Ziaxe and Kron found a large kiosk that was selling various metal objects. The owner of the kiosk was a blacksmith with large, muscular arms and broad shoulders. Ziaxe's eyes caught the many swords the blacksmith sold, interest at possessing a real weapon appearing in his eyes.
"Greetings, young ones," said the blacksmith. "Do I have anything that might interest you this fine day?"
Ziaxe looked at the objects laid out on the front table of the kiosk. There were swords, axes, silverware, shields, pots, pans, and almost anything anyone could ever need. He examined a large iron sword that looked wonderful and mighty with a hilt glittering with jewels, a weapon of a true warrior. "How much would this sword be?" he asked hesitantly, gesturing to the sword and fearing the answer.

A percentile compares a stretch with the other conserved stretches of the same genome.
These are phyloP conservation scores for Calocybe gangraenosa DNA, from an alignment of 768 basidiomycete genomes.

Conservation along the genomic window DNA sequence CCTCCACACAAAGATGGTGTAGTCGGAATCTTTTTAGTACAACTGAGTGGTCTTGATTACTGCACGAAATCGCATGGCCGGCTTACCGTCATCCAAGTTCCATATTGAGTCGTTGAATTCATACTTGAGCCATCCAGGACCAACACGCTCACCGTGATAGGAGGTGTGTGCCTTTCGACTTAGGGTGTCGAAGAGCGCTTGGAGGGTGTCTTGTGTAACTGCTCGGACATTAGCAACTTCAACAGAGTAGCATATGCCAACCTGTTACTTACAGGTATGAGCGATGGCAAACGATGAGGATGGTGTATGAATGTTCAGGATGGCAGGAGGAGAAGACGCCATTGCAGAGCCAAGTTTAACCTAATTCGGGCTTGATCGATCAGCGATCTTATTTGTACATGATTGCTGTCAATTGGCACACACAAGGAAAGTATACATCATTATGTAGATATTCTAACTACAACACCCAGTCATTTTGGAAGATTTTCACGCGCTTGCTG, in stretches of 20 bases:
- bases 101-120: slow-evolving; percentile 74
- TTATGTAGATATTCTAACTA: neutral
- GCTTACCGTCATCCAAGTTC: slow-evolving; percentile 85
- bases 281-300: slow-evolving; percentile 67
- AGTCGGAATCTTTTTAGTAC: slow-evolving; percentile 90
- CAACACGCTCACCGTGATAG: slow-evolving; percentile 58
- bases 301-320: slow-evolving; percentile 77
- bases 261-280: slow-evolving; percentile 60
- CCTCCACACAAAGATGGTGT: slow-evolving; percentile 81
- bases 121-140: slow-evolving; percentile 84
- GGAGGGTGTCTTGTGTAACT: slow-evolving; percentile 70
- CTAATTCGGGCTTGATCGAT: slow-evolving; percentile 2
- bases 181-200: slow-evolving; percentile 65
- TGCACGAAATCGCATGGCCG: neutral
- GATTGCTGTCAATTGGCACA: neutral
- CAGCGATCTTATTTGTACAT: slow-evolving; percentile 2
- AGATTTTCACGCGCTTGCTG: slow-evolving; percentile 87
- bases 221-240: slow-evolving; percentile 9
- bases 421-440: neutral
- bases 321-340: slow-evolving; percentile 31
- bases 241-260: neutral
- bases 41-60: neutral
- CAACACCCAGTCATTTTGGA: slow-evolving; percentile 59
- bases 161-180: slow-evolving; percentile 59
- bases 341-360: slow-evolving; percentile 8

"That sword?" The blacksmith thought to himself for a moment. "That'd be about twenty gold pieces I'd say."
The words crushed Ziaxe's hope.
Kron seemed to notice Ziaxe's sudden downheartedness. "How about that bronze one?" He pointed to a bronze sword hanging on the opposite wall of the kiosk.
"Oh, that old thing? I’ll sell that for about five bronze coins," answered the blacksmith.
Kron grinned. "We'll take it." He brought out his purse from his pocket and took out five bronze coins.
The blacksmith took the coins and smiled greedily at them, a twinkle in his eye. "Nice doing business with you, gentlemen," he said as he reached for the bronze sword. He put the weapon in a sheath that looked very old and worn and handed it to Kron.
Kron then handed the sword to Ziaxe. "Happy Birthday," he said with a broad grin.